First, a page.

Although sleep-inducing and ultimately unmemorable for adults, Dr. Seuss' The Grinch is nonetheless the perfect sleigh ride to usher in the Christmas spirit for the little tykes in the family. The Grinch brandishes his evil grin and steals Ultra HD with a great-looking 4K Dolby Vision HDR presentation, an excellent Dolby Atmos soundtrack, and a decent set of supplements. The overall package is Worth a Look for UHD collectors, in general, and Recommended for the movie's fans. (We have also reviewed the Blu-ray.)
Dr. Seuss' The Grinch heralds a pivotal but also heavily concerning moment in the history of this movie lover. The new animation feature from Illumination marks the very first time I have ever fallen asleep at the cinemas, which is something completely unheard of for me and totally out of character, no matter how boring or bad the movie. And so, the mind races through various possibilities for explaining this odd behavior, with the first and most immediate option being I may finally reached that age when this could actually be the new norm. I'm an old man! Of course, the more youthful and playful side of me refuses to accept such nonsense because falling asleep at a movie is only what a crotchety old Grinch would do. I'm still young enough to enjoy a silly animated holiday film with my family, to partake in the laughter of the juvenile, madcap zaniness. The only other logical possibility then must be the movie is so drearily dull that it managed to lull me to sleep instead of laugh.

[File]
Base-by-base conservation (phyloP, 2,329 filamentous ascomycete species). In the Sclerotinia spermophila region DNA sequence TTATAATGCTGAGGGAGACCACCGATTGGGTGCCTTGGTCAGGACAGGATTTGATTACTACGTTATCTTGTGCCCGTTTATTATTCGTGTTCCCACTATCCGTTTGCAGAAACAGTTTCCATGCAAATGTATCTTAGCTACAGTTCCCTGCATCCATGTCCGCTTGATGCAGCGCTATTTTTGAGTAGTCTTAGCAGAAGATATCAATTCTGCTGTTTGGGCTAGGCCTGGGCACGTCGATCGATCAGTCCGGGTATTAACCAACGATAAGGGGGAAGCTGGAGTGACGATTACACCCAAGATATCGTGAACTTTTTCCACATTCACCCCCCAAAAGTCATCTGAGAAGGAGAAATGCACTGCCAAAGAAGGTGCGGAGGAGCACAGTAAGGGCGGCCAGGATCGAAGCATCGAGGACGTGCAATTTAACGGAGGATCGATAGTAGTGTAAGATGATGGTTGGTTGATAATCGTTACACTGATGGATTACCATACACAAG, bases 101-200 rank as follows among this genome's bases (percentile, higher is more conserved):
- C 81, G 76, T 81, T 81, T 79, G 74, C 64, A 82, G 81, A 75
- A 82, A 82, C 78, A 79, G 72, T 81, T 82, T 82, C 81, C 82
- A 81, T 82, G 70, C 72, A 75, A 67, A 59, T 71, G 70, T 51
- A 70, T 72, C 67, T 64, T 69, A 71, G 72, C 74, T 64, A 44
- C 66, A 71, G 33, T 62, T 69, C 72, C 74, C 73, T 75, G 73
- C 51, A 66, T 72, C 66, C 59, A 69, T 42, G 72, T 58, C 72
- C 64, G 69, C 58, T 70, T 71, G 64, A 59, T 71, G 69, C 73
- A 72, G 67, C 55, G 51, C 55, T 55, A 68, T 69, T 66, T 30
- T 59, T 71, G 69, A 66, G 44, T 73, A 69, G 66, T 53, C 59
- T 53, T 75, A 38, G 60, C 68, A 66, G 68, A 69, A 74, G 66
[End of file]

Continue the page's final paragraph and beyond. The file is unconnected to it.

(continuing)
Sadly, I think that is the most likely culprit. As heartbreaking as it is to report — again, because it almost makes me feel old — The Grinch is frankly mind-numbingly boring and a chore to sit through. Of course, if judging by the wide-eyed faces and joyous laughter of my little niece and nephew — the true target audience — with whom I watched the movie, this ranks as one of the best and funniest films of 2018. (Yeah, I'm definitely old.) Being a lifelong fan of Dr. Seuss' classic children's story, I half expected to be, at least, mildly amused by its latest adaptation from the same studio that also gave us The Lorax — another Dr. Seuss favorite — and the Despicable Me franchise. As it turns out, there are only so many times the same story can be retold before it suddenly falls flat and tedious, and for poor, old Grinch, that magical number is three. The third time is definitely not as charming, failing to add anything new to the material — aside from the characters — or offer any surprises.
The 1966 animated short with horror icon Boris Karloff providing the voice of the eponymous miscreant has evolved into a holiday staple and continues to be just as delightfully amusing as ever. The Ron Howard live-action adaptation can excite the yuletide spirit while appreciating the stage production and Jim Carrey's exaggerated portrayal, but the movie is ultimately an unexceptional and pedestrian effort. For this latest bid to steal the holiday movie-watching season, Benedict Cumberbatch steps into the green furry role with a conniving, mischievous grin, but all smiles soon fade away after the first half hour of his placidly soothing, non-threatening voice inducing yawns and drowsy eyes. Normally, the actor is a pleasure to watch with excellent comedic timing and delivery. However, divorce the voice from the actor, and suddenly, Cumberbatch is a flat, monotone and unmemorable caricature of an otherwise distinctly unique and idiosyncratic character.